SEVIERVILLE, Tenn. (WATE) — New developments coming to Exit 407 in Sevier County will bring more job opportunities into the region’s booming tourism industry.

The Sevier County Economic Development Council (SCEDC) partnered with Kitawuh LLC, the business arm of the Eastern Band of Cherokee Indians for “The 407: Gateway to Adventure” commercial development project.

The first part of what is known as the Cherokee Project involves building Buc-ee’s, the Courtyard by Marriott hotel and an entertainment district in the southeast corner of the intersection of State Highway 66 and Interstate 40 in Sevier County. International entertainment company Puy Du Fou has also announced plans to build a theme park in that location.

Across I-40, another development has yet to take shape though the property has been purchased. About 122 acres around Tennessee Smokies Stadium will also be developed by the Eastern Band of the Cherokee Tribe. A site plan and future for that location have not yet been released.

Graph showing how the size of the labor force in Sevier County has grown since January 1990, Data source: Federal Reserve Bank of St Louis.

A mass hiring event is set next month for Buc-ee’s, where dozens of positions are expected to be filled. The advertised wage for a full-time cashier is $17 an hour with three paid weeks off.

Like most counties in East Tennessee and around the country, Sevier County has been facing rising costs for housing, employee shortages and other workforce issues in the wake of the global pandemic.

“We’re excited about the jobs that it’s bringing and we think a lot of the employment will be coming from other communities as well,” said Alan Newton, executive director of SCEDC.

Newton and the council recruit businesses to build within Sevier County and also provide information, such as traffic studies, to developers looking to build or grow in Sevierville, Pigeon Forge and Gatlinburg.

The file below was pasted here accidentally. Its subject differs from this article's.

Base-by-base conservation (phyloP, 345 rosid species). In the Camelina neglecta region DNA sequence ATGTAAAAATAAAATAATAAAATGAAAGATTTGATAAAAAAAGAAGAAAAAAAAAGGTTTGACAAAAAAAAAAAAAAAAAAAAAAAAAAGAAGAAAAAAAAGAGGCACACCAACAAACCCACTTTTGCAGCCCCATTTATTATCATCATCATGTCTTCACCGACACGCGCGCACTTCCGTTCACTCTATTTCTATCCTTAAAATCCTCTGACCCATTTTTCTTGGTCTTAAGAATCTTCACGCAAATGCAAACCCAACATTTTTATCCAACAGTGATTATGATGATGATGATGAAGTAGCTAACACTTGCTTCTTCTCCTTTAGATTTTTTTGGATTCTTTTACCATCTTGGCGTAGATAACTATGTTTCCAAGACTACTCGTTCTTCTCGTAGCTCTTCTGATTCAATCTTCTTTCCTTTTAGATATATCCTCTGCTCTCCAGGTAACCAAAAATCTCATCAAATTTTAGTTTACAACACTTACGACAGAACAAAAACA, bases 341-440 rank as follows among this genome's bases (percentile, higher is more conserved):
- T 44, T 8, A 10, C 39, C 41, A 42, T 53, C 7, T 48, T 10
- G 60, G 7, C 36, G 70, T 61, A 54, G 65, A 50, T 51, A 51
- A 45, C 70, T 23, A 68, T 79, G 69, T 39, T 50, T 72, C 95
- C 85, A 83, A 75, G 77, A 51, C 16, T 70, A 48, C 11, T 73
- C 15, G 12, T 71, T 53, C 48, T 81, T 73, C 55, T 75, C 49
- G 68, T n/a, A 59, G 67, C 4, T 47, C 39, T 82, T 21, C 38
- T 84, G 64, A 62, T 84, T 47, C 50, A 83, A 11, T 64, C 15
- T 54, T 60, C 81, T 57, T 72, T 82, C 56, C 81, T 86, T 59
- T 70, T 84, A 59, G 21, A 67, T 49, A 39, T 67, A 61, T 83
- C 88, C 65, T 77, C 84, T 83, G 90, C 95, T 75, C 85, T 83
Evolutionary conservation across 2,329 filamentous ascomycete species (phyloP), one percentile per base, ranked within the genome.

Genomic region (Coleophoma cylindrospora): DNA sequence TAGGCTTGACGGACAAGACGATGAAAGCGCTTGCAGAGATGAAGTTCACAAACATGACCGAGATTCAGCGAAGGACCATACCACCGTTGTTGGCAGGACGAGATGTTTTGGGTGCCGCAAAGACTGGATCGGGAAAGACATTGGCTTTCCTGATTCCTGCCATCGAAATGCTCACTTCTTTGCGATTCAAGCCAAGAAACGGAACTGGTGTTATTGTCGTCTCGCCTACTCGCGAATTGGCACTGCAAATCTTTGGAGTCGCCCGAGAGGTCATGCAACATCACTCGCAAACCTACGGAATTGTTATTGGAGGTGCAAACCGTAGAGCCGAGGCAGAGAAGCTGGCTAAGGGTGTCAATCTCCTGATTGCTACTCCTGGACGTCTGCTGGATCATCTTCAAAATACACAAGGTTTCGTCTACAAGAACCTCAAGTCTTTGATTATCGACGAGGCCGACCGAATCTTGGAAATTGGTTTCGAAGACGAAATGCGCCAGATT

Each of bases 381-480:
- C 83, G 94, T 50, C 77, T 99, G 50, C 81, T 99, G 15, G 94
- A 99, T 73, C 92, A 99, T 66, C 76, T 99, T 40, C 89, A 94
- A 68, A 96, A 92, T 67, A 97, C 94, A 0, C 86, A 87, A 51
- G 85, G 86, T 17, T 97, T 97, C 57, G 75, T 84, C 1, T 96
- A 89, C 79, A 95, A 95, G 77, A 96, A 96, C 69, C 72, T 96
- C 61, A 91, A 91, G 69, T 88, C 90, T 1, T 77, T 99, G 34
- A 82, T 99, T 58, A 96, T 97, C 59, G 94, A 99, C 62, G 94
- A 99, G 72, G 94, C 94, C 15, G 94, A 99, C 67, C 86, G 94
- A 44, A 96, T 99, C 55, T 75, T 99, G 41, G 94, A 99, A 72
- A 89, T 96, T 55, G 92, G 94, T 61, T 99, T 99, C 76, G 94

“We worked with quite a few businesses over the years and we’re proud of the businesses that recruited or the businesses that just come to us,” he said.

One of those developments is the Tennessee Smokies Stadium built in April 2000. After its construction, the council voted to build water and sewer systems near Exit 407 to create the possibility of more development. That led to the current development.

Newton noted that since the developments are in northern Sevier County, the development creates job opportunities for those in Jefferson, Cocke, Knox and other counties accessible by the interstate.

“We have some manufacturers out there, and they attract employees from nine counties, so it’s a great stimulus for our region,” he said.

SCEDC is currently working with the county, the City of Sevierville, the Tennessee Department of Transportation and others on the potential traffic issues that may come during the opening of Buc-ee’s and the rest of the development.

In the works also is an additional exit from I-40 in Sevier County that will be “Exit 408.” All the growth has certainly kept Sevier County officials busy, but they aren’t complaining.

“We’re victims of our own success,” Newton said, smiling.

The Buc-ee’s location is currently hiring. Read how to apply at the Sevierville location.

Unemployment data for Sevier County from 1990 to Dec 2022 shows the pattern of seasonal employment in the tourism based economy. Data: Federal Reserve Bank of St Louis